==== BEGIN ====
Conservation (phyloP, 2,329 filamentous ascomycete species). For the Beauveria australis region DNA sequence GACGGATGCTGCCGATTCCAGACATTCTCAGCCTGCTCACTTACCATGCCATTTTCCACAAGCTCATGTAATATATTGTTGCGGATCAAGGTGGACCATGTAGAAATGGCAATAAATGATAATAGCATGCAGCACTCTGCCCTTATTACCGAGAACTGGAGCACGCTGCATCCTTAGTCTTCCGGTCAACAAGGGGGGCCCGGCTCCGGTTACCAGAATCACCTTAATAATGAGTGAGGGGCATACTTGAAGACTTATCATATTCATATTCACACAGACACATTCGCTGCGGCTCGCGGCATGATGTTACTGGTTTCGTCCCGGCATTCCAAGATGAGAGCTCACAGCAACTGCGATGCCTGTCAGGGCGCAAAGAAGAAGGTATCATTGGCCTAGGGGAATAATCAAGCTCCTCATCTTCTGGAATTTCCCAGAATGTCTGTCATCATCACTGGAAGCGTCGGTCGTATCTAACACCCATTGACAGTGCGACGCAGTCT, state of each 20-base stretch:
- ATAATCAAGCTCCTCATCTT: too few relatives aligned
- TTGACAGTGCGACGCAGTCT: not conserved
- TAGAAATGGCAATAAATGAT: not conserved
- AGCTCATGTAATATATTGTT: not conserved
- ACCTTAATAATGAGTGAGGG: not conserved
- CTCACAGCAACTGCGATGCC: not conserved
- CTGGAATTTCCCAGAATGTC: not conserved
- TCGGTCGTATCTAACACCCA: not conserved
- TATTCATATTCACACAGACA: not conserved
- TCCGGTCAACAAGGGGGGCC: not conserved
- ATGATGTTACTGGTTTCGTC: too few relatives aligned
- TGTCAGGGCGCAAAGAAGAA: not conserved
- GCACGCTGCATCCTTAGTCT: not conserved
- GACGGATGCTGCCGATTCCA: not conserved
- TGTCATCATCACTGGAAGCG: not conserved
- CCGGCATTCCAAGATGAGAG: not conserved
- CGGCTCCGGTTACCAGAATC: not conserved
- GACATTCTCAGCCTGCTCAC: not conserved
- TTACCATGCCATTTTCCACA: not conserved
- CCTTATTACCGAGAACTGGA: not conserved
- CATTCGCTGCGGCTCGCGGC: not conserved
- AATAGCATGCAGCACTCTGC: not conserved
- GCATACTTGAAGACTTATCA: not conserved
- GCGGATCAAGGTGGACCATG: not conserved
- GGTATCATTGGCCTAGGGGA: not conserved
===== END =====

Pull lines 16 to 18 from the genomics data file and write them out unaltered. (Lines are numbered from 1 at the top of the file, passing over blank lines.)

- TGTCATCATCACTGGAAGCG: not conserved
- CCGGCATTCCAAGATGAGAG: not conserved
- CGGCTCCGGTTACCAGAATC: not conserved